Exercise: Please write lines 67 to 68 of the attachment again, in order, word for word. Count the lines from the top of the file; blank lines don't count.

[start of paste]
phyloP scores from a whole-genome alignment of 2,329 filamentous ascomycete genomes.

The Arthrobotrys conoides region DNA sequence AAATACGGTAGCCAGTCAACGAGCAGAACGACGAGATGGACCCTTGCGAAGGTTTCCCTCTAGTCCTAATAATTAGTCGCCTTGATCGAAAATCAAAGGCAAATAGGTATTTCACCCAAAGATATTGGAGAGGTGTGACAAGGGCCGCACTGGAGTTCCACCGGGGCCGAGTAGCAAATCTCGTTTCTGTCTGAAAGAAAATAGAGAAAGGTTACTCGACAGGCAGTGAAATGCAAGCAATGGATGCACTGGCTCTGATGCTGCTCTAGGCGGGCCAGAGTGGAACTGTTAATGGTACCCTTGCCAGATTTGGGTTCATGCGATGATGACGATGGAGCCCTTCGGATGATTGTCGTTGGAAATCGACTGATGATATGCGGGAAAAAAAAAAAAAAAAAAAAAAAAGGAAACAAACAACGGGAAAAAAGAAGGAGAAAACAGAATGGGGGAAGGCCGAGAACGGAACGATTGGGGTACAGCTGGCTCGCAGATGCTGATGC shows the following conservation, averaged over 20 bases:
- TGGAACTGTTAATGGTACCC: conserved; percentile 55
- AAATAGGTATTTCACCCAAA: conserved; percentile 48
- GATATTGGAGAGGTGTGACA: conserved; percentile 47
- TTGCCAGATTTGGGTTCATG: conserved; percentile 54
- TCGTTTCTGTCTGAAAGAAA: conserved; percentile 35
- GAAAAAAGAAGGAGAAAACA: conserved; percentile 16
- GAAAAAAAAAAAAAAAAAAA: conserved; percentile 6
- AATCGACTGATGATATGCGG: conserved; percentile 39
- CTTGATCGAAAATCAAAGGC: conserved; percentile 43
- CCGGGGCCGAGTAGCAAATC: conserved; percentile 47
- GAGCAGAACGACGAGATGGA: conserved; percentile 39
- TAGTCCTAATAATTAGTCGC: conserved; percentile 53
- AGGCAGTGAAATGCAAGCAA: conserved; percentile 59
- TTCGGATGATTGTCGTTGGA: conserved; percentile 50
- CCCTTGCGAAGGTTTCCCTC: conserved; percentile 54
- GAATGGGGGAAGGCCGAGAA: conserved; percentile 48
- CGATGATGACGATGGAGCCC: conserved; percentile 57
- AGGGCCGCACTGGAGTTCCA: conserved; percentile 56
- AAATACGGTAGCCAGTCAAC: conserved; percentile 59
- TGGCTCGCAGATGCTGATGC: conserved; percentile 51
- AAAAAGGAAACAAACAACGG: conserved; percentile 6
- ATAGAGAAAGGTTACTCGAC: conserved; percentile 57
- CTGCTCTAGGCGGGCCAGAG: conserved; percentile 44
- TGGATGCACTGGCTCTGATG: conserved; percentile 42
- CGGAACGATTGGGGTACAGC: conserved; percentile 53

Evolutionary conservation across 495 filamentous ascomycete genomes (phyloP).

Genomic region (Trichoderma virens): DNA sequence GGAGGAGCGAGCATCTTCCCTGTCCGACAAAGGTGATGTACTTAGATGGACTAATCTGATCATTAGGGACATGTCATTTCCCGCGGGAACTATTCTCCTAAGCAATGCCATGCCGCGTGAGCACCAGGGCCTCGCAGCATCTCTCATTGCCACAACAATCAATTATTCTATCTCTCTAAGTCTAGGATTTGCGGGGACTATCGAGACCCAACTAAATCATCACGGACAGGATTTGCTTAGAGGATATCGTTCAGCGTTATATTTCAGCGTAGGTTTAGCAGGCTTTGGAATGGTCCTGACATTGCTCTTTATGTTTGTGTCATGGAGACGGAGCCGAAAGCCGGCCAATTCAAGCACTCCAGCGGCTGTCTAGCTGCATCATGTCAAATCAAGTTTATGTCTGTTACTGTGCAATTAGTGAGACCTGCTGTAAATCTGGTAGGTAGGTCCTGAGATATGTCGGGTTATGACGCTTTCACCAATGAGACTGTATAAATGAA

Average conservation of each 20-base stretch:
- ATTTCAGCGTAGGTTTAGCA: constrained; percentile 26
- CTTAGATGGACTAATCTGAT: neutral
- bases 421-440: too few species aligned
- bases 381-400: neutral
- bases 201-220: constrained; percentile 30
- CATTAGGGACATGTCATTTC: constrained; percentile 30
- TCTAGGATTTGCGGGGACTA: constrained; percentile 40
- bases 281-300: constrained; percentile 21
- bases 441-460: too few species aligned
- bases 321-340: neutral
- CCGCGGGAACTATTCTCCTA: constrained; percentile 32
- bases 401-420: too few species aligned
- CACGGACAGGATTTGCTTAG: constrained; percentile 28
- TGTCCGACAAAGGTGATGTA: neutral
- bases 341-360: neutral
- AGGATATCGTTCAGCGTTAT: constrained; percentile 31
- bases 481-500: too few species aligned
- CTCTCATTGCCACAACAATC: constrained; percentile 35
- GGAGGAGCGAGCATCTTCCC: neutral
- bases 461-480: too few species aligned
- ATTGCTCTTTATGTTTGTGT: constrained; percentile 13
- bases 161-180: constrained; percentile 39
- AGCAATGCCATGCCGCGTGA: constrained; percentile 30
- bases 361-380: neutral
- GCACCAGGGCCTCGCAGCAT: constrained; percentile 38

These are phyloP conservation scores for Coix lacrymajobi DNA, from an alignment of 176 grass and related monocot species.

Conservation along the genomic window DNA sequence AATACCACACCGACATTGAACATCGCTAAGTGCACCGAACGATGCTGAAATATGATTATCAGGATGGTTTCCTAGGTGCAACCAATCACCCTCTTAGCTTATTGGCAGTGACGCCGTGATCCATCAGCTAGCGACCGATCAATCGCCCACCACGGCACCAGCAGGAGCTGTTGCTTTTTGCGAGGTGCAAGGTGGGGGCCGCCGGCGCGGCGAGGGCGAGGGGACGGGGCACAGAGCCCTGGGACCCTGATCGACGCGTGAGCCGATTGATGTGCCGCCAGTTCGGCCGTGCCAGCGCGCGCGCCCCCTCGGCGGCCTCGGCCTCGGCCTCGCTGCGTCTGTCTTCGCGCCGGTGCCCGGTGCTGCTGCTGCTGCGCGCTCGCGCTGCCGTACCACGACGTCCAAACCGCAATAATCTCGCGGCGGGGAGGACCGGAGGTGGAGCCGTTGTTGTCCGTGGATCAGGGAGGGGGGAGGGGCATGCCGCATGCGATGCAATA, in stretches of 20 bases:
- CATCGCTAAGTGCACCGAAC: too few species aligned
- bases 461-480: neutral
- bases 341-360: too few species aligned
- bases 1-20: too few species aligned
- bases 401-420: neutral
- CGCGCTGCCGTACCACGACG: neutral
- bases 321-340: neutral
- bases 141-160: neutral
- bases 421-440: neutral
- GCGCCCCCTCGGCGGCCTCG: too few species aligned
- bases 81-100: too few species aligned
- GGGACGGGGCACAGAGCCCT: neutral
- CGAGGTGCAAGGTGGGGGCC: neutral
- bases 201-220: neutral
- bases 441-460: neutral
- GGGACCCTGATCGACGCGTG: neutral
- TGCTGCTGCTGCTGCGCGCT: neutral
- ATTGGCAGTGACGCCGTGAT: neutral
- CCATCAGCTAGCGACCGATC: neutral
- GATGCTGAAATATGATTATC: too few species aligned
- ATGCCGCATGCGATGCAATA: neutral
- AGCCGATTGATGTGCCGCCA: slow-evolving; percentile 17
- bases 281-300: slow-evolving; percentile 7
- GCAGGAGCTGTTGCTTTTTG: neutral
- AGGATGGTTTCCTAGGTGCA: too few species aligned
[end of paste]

- GCGCCCCCTCGGCGGCCTCG: too few species aligned
- bases 81-100: too few species aligned